Laboratory Report on the Effect of Acid Rain
According to an article, Acid Rain, by Novi Meadows Elementary, acid rain occurs in many parts of the world, no matter the climate difference. It is harmful not only to non-living things but especially to living things.
It can affect humans, sea life and forests. This is because when the surroundings become too acidic, some living things die, like fish. Acid rain is formed when the pH, which is the measurement of acidity and basicity, of water is lower than 5.6.
In relation with this, the group would like to investigate the effect of acidity on different seed crops by varying the pH level of its surroundings.
The amount of seed germination will decrease as the surrounding of the seeds gets lower pH level, or becomes more acidic.
The effect of varying pH levels on the germination of three different seed crops, Triticum aestivum (Wheat), Phaseolus sp. (Mung Bean) and Zea mays (corn) were investigated. Each group counted 25 seeds and placed them in petri dishes. Next, 20ml of solution of desired pH level (1, 3, 5 and 7) were poured into the petri dishes containing the seeds. The seeds were then observed for seven days wherein morphological changes in the seeds were noted. At the end of seven days, the number of seeds germinated in the petri dish was counted and the percentage of seed germination was calculated. The data was then compared with the other groups.
Table 1 below shows the data gathered from the experiment. From the table, it can
Table 1. Percentage of seed germination of Triticum aestivum (Wheat), Phaseolus sp. (Mung Bean) and Zea mays (corn) in pH levels 1, 3, 5 and 7.
Percentage of seed germination
be seen that there was 0% seed germination for Triticum aestivum in pH levels 1, 3 and 5. This is because in highly acidic environments, the cells in the seed are unable to absorb the nutrients it needs to grow. In accordance with that, there was also 0% seed germination at pH level 1 for both Phaseolus sp. and Zea mays.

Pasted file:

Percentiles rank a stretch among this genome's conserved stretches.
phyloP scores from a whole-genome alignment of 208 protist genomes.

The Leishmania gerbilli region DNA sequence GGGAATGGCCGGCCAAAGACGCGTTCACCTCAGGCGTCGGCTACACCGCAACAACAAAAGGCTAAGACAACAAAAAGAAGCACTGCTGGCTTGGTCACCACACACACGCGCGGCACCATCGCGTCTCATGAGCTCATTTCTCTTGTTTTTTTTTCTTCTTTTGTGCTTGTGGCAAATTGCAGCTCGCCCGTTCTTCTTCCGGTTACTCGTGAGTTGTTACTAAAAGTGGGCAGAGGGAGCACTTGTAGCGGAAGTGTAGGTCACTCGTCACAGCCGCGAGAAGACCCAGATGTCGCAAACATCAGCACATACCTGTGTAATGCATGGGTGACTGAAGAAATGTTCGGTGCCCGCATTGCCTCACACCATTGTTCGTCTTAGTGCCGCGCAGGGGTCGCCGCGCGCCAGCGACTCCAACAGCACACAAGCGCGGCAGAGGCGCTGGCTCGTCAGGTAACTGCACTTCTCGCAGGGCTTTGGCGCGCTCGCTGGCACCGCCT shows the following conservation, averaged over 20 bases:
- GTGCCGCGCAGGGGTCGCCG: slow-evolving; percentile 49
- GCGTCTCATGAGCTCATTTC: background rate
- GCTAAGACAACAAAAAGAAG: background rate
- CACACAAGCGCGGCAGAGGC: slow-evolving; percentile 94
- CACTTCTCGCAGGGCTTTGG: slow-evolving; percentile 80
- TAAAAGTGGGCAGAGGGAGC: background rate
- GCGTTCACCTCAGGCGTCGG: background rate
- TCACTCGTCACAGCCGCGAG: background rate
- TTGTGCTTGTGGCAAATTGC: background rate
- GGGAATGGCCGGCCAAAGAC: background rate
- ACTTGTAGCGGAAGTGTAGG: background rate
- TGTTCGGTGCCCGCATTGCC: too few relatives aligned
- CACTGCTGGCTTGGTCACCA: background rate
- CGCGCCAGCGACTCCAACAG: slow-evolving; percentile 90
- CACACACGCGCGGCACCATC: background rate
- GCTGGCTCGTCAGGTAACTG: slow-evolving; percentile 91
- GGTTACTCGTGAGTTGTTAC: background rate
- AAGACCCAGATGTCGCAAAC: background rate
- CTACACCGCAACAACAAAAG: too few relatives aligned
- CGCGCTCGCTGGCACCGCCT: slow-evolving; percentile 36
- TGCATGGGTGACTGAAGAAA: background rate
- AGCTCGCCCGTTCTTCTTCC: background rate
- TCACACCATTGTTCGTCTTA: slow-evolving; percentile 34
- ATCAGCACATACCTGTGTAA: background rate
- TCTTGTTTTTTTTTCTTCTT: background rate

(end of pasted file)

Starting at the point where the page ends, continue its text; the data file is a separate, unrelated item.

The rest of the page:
At pH level 3, there was 12% seed germination for Phaseolus sp. and 4% for Zea mays. This means that the seeds of these plants can grow in semi-acidic environments. However, it can also be noted that at a less acidic environment, pH level 5, the percentage of germination for Phaseolus sp. and Zea mays increased to 60% and 12%, respectively. This probably means that the cells of the seeds of the two plants are able to absorb more nutrients in less acidic conditions.
On the other hand, at pH 7, the seed germination of Phaseolus sp. and Zea mays decreased to 28% and 0%, respectively. Probably these two plants cannot properly absorb the nutrients needed in a neutral condition. Interestingly, though, it is only at this pH level that Triticum aestivum begins to germinate. This means that it is only at this point that the conditions for seed germination are favorable for the seed.
According to the article, Soil Facts – It’s What We Don’t See That Counts, by FrostProof.com, different plants require different pH levels to properly absorb the water and nutrients it needs. This is probably the reason why the maximum percentage of seed germination for each plant was in varying pH levels: 16% at pH 7 for Triticum aestivum, 60% and 12% at pH 5 for Phaseolus sp. and Zea mays, respectively.
From the results of the experiment and as stated in the hypothesis, it was concluded that the amount of seed germination will decrease as the acidity of the surrounding increases. In relation to this, acid rain could inhibit the growth of plants especially if its acidity is too high.
FrostProof.com. “Soil Facts – It’s What We Don’t See That Counts.” FrostProof.com. 6 November 2007 <http://www.frostproof.com/soilph.html>
Novi Meadows Elementary. “Acid Rain.” 2002. Oracle Education Foundation: ThinkQuest Library. 6 November 2007 <http://library.thinkquest.org/CR0215471/acid_rain.htm>